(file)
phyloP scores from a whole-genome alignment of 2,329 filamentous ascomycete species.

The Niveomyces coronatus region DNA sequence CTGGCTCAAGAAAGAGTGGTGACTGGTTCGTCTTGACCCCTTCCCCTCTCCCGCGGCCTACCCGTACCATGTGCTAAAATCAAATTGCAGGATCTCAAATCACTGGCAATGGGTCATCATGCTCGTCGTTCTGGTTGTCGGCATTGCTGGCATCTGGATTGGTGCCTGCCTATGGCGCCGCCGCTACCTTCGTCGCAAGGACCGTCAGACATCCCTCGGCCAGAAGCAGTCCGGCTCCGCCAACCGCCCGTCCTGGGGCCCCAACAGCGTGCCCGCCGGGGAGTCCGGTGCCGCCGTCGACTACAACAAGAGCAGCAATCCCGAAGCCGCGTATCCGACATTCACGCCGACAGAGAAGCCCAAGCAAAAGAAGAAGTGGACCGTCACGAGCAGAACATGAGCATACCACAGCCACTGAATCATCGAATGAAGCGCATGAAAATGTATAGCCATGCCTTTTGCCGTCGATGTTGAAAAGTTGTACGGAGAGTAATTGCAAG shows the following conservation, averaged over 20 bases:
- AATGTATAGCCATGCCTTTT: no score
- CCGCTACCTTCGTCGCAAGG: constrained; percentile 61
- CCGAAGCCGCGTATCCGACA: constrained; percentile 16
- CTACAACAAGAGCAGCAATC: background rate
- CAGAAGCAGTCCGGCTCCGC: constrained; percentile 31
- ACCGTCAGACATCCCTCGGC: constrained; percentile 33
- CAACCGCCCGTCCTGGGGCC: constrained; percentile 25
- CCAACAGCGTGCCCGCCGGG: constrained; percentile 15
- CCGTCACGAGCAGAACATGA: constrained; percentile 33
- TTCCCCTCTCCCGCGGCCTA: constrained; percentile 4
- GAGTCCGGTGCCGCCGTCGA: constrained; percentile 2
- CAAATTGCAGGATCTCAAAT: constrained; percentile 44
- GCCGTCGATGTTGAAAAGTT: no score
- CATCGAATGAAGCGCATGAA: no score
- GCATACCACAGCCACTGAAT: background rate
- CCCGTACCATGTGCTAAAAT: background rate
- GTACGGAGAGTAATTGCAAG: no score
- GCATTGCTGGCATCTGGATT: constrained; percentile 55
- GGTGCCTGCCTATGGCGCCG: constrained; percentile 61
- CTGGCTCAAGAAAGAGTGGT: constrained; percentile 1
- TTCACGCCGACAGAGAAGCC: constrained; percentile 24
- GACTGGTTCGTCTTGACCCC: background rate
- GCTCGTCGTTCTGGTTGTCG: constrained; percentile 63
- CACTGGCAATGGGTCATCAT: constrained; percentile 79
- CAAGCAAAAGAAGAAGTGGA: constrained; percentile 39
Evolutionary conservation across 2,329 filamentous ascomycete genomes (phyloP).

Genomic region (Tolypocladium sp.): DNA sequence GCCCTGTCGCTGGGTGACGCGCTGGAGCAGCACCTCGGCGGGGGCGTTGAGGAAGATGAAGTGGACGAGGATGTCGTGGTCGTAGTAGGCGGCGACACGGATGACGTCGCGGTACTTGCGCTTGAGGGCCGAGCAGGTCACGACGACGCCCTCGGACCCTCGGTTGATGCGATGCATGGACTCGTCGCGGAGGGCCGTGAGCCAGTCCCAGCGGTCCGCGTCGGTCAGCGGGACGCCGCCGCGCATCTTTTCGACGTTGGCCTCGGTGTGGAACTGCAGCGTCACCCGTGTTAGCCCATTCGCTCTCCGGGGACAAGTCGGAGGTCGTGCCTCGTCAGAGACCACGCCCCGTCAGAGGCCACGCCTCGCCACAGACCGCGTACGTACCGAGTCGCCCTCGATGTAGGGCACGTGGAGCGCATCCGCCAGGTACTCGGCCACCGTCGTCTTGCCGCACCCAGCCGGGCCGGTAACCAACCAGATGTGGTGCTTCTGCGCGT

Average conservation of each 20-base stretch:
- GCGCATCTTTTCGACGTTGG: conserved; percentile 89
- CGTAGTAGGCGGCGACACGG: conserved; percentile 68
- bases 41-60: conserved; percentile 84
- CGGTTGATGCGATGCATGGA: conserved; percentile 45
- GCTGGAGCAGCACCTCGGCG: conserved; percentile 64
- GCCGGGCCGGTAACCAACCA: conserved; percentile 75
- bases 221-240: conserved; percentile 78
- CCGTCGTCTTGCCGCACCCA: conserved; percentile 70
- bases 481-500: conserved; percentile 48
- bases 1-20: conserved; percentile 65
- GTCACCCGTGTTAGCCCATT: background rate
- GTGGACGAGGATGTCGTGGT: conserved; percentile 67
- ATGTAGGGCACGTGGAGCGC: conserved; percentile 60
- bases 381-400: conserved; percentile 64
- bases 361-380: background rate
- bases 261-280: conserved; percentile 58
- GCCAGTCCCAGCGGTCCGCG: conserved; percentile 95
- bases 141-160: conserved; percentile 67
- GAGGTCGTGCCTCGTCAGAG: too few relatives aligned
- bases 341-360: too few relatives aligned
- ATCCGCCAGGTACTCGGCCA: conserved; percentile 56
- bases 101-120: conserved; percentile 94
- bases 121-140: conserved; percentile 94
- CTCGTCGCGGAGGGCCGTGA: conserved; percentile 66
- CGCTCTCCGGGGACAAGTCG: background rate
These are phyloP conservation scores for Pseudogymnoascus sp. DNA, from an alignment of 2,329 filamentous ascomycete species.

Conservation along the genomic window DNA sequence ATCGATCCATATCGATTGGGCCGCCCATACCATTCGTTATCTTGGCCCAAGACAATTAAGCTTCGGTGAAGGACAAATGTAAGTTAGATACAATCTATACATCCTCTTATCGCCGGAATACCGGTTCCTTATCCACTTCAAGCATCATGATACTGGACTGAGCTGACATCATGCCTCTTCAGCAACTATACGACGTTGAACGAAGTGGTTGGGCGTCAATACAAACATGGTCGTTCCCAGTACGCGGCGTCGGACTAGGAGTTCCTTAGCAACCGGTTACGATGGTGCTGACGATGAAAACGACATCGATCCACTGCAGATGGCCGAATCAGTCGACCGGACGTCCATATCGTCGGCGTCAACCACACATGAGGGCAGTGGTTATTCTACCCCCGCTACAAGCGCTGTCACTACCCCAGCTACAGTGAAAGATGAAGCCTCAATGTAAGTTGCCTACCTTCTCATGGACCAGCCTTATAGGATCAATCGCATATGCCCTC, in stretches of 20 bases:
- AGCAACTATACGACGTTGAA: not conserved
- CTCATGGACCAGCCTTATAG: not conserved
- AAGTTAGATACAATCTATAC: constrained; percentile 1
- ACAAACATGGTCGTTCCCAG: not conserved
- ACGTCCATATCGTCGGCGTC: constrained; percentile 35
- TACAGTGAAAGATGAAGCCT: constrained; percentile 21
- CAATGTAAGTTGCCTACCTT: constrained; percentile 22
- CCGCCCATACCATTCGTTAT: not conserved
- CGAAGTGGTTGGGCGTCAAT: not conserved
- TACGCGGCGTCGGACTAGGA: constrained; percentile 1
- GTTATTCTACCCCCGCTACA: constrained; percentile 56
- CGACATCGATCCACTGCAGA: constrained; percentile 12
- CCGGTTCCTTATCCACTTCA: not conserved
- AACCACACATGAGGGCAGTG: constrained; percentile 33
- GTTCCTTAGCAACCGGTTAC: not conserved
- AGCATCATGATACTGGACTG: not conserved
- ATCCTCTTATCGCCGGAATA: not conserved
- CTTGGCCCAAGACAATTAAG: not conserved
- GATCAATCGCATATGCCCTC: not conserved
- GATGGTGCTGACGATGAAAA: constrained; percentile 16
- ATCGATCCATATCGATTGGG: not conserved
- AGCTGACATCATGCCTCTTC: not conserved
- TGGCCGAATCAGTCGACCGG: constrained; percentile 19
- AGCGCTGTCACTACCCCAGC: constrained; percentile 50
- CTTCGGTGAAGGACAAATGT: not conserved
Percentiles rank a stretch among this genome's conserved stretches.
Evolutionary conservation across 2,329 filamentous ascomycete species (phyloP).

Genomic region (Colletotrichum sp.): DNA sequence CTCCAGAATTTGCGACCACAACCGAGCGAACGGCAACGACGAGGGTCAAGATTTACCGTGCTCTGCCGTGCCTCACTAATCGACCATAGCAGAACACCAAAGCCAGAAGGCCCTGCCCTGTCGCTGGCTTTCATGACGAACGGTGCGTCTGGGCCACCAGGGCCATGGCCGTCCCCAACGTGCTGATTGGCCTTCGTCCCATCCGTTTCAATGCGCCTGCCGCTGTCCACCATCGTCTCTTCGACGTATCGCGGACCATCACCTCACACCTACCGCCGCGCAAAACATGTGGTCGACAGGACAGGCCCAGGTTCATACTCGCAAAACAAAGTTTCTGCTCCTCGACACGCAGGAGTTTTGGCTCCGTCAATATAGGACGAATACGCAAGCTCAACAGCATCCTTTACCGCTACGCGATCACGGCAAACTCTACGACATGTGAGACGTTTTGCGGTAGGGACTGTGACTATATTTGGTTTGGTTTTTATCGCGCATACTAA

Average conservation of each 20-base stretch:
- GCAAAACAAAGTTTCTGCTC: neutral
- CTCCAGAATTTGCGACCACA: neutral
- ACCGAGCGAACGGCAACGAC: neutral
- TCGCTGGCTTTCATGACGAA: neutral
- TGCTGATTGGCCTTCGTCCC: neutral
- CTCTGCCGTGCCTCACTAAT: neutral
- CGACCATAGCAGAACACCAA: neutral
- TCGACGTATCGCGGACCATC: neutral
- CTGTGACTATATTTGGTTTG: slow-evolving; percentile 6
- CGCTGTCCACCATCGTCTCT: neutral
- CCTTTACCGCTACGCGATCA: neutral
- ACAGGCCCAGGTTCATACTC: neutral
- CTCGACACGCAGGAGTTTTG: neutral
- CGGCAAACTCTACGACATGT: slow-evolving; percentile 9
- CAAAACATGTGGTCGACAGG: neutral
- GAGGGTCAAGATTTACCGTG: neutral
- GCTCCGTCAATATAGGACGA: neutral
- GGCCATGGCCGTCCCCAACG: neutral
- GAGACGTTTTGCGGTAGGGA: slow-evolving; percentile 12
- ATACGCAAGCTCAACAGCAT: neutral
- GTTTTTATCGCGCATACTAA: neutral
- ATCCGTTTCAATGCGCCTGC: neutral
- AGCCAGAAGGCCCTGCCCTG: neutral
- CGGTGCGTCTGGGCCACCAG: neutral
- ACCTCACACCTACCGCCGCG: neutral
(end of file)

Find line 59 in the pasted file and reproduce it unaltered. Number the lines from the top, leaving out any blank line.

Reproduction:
- CTCATGGACCAGCCTTATAG: not conserved